I thought today often of the strength and resilience of my Native American grandmother, the intense grief that must have been hers to bear within her profound longing for place, the ache within her for home and belonging, perhaps even for Love. Perhaps I have more of her inside of me than I know. She gifts me now with eyes to see how to hold it all, with a heart wide enough to Love.

northern spring awakening 2

April 29

On Sunday, I attended a church where the stations of the earth are being prayed and the wonders of evolution are being celebrated ( yes ), then drove into the park to thickly ice-and-snow covered lakes where the north winds blew cold. We saw several die hard fisherman out ice fishing for the opening of trout season. Farther upstream, however, the shallow creek was flowing wide and fast, the beavers busily out and about as we took our Sunday picnic on her banks, protected from the wind, on sun warmed rocks.
Yesterday, the temperatures stretched to reach 65 degrees, the ice on our south facing shore pulling away a few feet from that reach. I sat with my afternoon tea, for an hour or so after the day’s chores we’re done, late in the day and could almost see and hear its aquiescence. My friend promises she’ll paddle that narrow shoreline channel for the few hundred feet that it is open along the edge today, although in some places it is barely wide enough for her kayak. Diehards seem to thrive here.
The flickers have awakened me the last two mornings, their squeeky toy chatters when they come together a humorous contrast to the way they find the loudest thing to drum upon ( metal chimneys and electricity transformer oxes) to show off. The morning air flowing in the cracked open window is nippy on my nose (@25 degrees), but the morning chorus warms me, nonetheless. Time to put a log in the fire.
Oh sweet Canada.

May 1

At the end of the day’s chores, I sit in silence at the waters edge. The sun is high and warm, the wind almost tropical, except for the coolness it lifts from the ice. Closing my eyes, I feel the wind tease the loose strands from my working hair knot. Listening deeply it seems that the rhythm of the wind’s gusting and receding is the breath of Earth, and I fall into that rising and falling with her.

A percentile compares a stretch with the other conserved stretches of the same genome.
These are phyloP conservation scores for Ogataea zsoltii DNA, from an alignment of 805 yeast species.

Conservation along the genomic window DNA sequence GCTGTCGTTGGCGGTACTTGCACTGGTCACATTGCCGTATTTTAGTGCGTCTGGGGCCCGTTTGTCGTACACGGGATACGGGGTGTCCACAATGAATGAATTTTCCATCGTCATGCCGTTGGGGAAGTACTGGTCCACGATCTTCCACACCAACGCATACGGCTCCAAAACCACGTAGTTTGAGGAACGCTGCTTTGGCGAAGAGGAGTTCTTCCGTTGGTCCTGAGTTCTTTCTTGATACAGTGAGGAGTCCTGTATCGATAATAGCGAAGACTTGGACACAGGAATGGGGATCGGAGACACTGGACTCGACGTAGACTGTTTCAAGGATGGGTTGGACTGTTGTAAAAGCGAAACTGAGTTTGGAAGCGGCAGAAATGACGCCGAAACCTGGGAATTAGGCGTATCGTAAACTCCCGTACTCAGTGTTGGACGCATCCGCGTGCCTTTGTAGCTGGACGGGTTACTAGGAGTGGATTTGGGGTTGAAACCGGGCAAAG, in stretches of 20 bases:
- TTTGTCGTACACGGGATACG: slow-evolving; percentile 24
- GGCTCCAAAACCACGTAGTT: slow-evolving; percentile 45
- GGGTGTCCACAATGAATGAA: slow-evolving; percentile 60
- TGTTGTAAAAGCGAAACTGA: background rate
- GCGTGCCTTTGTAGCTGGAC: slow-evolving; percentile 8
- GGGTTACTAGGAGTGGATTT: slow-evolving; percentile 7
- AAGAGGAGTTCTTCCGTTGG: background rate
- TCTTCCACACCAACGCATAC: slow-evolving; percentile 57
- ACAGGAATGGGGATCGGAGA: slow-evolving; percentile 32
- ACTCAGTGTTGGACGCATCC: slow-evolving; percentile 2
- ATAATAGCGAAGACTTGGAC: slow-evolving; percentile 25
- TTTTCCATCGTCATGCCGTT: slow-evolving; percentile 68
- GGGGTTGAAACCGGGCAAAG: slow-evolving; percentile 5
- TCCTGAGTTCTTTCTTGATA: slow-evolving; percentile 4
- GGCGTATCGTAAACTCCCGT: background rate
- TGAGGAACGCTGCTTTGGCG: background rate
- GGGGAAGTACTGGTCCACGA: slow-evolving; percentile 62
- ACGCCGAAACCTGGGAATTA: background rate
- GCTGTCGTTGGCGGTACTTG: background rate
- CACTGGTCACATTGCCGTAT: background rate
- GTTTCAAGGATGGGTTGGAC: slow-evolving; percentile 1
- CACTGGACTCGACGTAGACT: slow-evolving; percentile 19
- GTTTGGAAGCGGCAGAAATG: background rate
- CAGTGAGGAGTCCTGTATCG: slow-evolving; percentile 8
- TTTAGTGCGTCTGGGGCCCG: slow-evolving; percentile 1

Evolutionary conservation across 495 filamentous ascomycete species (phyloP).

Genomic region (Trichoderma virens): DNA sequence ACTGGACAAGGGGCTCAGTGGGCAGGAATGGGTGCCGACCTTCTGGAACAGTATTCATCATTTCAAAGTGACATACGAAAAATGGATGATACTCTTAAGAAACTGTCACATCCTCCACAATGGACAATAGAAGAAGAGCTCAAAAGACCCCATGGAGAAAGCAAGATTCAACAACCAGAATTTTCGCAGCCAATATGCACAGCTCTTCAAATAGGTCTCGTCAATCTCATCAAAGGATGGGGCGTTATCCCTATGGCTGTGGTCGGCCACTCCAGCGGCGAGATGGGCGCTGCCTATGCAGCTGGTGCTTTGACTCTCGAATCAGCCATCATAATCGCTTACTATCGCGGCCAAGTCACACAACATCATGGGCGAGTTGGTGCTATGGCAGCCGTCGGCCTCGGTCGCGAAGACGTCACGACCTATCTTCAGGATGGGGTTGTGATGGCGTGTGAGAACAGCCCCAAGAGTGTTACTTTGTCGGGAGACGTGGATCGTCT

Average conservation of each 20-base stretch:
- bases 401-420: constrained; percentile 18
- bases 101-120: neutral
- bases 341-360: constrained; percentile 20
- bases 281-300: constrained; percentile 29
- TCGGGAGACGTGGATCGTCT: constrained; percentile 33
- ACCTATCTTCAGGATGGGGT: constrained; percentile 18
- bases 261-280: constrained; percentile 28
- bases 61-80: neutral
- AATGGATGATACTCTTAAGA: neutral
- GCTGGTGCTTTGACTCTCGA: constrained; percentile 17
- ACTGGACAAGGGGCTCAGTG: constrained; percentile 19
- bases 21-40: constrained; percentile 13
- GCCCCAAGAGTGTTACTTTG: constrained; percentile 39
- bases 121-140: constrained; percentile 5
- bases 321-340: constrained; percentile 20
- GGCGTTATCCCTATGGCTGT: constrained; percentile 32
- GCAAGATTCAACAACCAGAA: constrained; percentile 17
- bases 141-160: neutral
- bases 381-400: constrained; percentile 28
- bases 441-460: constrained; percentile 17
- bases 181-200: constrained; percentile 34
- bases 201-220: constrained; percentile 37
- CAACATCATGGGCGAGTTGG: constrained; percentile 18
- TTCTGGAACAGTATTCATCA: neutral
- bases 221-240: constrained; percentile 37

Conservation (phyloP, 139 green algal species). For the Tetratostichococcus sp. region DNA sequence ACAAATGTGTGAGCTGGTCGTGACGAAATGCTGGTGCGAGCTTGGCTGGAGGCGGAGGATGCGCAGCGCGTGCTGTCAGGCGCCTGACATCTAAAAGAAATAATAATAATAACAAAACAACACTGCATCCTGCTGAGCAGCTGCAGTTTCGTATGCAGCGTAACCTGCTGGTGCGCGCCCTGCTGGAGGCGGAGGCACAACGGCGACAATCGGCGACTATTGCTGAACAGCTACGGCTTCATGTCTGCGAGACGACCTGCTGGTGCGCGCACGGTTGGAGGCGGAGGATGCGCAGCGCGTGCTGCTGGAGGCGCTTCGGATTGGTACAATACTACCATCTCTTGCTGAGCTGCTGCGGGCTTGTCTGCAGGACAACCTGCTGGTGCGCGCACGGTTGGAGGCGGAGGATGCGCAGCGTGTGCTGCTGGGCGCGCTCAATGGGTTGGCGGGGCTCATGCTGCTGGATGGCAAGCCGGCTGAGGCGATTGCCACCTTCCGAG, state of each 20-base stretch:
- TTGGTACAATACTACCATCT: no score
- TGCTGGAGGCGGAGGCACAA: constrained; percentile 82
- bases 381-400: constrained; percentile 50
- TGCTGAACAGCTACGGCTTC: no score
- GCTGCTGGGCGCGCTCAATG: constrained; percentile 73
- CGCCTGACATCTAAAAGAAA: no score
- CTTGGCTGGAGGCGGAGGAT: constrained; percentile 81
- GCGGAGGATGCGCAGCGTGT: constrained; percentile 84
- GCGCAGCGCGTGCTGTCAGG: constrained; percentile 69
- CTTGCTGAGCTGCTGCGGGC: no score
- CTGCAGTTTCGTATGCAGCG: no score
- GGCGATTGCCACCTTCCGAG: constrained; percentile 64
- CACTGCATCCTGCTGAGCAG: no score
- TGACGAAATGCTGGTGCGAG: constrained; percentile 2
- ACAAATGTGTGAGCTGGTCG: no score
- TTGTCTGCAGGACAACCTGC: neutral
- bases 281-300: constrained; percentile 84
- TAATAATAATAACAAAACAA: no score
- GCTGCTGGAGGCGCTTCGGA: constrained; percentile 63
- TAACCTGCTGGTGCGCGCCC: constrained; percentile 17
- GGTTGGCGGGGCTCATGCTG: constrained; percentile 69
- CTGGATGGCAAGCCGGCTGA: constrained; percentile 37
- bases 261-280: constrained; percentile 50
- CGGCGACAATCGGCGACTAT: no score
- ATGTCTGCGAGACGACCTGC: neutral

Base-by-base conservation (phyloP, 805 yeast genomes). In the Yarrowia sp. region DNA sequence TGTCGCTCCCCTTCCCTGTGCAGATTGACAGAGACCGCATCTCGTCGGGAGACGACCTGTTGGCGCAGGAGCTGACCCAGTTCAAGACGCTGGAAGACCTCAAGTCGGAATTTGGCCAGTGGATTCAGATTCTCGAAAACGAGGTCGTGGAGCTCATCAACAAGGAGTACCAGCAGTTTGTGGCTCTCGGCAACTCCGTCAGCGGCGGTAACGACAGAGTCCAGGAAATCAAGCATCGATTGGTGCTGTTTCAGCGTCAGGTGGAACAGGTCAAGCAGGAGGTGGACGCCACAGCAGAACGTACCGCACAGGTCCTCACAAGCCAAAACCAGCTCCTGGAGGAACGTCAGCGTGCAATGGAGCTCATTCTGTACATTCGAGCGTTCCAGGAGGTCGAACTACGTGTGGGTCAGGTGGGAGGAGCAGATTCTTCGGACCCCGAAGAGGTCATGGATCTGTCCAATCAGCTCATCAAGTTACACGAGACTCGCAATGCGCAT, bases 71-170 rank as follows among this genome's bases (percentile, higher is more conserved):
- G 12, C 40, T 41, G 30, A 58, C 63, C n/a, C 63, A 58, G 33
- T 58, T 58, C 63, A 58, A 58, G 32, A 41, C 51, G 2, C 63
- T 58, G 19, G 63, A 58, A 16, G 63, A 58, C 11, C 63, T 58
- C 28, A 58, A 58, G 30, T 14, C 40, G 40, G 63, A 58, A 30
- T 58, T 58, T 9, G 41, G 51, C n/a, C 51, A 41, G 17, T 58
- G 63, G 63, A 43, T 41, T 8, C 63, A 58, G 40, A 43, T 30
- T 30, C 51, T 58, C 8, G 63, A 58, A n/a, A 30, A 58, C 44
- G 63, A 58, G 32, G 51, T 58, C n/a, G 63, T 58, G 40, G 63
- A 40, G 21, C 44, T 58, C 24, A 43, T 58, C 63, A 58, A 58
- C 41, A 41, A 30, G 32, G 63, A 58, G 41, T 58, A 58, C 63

I think about the question my friend has asked me, “How did your landscape form you?” though I still cannot answer. She really wants to know my growing up landscape, the one that surely must have created in me this deep love of the Earth and the Water in this place.

I once heard a young woman describe what it was like for her to fall in love with a woman after many empty attempts at heterosexual relationships… how everything suddenly fell into place, as if she’d at last discovered what had been missing. She described it as something like the gnawing feeling you have when you know you’ve misplaced something but can’t recall what it is or even be certain whether you’ve actually lost something at all or might just be lost yourself. How it is that when you stumble upon it you finally remember who you are. Ah.

That’s the best answer I can give to her question, vague as it is. That when I found this place, it was like something missing in me was found and returned to me. How this particularly shaped hole formed in me, I cannot say. It is a mystery of belonging too deep for my words or my understanding.